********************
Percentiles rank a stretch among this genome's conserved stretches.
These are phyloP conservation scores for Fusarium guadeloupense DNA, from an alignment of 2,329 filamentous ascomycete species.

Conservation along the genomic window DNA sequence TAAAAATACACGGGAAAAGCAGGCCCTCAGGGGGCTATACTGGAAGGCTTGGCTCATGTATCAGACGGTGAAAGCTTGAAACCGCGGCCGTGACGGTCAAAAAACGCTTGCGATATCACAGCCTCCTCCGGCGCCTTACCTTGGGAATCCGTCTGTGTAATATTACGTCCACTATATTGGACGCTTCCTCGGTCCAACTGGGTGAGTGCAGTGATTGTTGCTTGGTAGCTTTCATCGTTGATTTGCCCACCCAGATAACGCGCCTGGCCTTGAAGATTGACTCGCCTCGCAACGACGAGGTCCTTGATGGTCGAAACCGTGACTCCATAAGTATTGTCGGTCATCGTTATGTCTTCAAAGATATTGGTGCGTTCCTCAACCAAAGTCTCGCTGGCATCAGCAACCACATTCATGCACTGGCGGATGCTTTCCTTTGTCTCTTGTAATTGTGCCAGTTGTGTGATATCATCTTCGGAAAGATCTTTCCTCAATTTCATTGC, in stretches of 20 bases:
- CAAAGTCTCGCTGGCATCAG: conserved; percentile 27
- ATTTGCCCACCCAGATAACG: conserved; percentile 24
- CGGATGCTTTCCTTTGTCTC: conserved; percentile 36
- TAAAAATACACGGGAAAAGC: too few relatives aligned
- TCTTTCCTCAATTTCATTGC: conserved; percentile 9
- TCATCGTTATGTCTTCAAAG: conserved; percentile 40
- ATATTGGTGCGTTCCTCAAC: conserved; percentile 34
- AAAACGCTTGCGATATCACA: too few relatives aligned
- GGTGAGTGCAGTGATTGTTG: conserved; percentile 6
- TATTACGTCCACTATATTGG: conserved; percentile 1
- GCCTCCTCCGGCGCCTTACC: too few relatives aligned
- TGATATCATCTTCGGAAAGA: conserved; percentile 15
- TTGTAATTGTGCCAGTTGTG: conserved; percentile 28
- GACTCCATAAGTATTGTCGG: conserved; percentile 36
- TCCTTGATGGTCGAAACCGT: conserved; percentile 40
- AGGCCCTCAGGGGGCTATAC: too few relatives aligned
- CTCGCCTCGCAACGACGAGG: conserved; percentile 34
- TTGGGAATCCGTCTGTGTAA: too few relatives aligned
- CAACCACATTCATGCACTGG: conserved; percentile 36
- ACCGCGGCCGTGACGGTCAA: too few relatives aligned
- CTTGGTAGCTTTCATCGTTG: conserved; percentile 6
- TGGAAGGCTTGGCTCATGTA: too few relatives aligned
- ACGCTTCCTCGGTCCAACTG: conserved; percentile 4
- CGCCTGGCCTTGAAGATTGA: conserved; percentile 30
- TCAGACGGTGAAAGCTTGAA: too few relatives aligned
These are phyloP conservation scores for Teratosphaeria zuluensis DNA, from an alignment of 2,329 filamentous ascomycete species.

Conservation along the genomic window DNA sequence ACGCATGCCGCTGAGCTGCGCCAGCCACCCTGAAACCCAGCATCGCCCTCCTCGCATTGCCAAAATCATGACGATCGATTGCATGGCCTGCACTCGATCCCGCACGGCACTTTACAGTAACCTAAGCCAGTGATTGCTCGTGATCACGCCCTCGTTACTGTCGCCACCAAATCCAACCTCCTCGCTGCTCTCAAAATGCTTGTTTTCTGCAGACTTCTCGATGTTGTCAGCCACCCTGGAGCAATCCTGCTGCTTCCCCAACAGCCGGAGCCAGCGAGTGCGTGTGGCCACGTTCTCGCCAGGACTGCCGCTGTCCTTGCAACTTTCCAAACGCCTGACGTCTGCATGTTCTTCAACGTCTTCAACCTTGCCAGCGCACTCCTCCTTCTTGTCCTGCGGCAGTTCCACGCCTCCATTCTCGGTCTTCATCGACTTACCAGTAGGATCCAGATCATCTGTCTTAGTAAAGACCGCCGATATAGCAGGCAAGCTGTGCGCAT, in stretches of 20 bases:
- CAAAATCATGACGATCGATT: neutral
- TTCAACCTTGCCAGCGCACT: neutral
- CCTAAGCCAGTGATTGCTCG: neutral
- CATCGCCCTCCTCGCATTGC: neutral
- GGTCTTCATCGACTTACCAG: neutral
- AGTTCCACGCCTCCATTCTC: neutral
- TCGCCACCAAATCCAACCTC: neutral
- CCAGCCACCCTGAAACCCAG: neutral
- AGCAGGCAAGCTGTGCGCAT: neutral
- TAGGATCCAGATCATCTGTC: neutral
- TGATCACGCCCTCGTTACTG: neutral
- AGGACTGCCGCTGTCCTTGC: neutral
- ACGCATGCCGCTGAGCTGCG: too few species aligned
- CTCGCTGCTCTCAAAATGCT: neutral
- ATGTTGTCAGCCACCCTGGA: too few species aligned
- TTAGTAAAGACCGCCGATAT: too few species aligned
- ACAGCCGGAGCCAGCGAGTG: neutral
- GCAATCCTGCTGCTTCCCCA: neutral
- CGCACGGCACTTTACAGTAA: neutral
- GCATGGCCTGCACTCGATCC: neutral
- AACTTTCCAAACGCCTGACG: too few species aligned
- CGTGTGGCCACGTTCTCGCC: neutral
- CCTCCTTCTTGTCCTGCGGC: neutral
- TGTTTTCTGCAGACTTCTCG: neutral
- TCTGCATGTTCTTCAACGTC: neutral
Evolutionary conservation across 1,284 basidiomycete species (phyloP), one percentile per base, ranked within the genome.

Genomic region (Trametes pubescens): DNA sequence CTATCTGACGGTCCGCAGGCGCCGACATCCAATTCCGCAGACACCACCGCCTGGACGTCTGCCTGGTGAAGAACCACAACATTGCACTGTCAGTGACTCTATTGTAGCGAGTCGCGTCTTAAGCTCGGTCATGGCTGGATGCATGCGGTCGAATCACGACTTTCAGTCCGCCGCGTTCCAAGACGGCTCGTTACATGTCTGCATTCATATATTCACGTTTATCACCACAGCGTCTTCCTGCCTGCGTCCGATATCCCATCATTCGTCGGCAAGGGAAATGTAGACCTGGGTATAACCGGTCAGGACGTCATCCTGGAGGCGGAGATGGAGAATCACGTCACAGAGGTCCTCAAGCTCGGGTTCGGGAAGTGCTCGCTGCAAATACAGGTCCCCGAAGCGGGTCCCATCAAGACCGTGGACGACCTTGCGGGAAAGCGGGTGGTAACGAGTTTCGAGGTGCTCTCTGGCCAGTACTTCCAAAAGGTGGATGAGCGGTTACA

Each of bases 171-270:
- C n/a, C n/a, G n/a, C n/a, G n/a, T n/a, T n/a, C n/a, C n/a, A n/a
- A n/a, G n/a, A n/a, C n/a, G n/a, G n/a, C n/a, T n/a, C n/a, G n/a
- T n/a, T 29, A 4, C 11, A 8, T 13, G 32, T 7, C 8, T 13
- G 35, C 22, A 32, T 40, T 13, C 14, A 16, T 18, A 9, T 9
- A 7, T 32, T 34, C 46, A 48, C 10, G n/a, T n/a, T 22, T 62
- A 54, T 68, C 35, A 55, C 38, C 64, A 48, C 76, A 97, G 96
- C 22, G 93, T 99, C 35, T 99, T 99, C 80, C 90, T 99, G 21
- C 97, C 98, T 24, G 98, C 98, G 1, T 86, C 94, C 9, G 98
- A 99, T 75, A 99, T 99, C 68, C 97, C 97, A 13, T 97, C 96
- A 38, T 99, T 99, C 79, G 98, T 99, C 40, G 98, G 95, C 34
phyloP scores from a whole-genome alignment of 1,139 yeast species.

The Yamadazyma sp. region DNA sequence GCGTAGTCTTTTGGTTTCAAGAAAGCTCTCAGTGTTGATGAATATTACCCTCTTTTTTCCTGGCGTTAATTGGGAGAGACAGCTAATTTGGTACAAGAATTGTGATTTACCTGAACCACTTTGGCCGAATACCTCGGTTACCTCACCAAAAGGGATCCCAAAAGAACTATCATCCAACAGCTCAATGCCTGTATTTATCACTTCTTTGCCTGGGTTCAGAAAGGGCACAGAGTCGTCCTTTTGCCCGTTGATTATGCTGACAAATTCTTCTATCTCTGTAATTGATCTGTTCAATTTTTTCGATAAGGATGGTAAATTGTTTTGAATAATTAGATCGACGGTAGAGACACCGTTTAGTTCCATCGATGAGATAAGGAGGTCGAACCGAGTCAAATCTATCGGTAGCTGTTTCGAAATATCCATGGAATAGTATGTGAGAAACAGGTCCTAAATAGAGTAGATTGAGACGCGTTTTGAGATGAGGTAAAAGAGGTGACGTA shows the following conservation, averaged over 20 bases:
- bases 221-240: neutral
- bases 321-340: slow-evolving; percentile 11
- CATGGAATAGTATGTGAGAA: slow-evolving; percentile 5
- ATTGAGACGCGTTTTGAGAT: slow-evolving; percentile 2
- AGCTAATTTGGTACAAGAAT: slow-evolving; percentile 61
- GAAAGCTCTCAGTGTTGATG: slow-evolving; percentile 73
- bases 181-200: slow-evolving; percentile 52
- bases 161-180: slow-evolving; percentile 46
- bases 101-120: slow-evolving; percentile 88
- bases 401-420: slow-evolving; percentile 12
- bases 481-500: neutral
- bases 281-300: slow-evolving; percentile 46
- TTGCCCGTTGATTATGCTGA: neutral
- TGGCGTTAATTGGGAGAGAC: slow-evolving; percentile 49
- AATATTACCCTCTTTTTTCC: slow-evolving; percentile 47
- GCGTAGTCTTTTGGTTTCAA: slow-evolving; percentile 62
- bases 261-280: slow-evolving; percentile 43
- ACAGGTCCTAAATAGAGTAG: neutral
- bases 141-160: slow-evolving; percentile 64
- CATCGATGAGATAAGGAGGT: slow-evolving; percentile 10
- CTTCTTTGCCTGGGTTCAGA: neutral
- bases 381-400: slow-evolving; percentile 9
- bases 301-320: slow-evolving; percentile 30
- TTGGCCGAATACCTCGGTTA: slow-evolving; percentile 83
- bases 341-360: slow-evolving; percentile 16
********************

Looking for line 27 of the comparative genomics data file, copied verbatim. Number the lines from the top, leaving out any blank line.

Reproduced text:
- CGCCTGGCCTTGAAGATTGA: conserved; percentile 30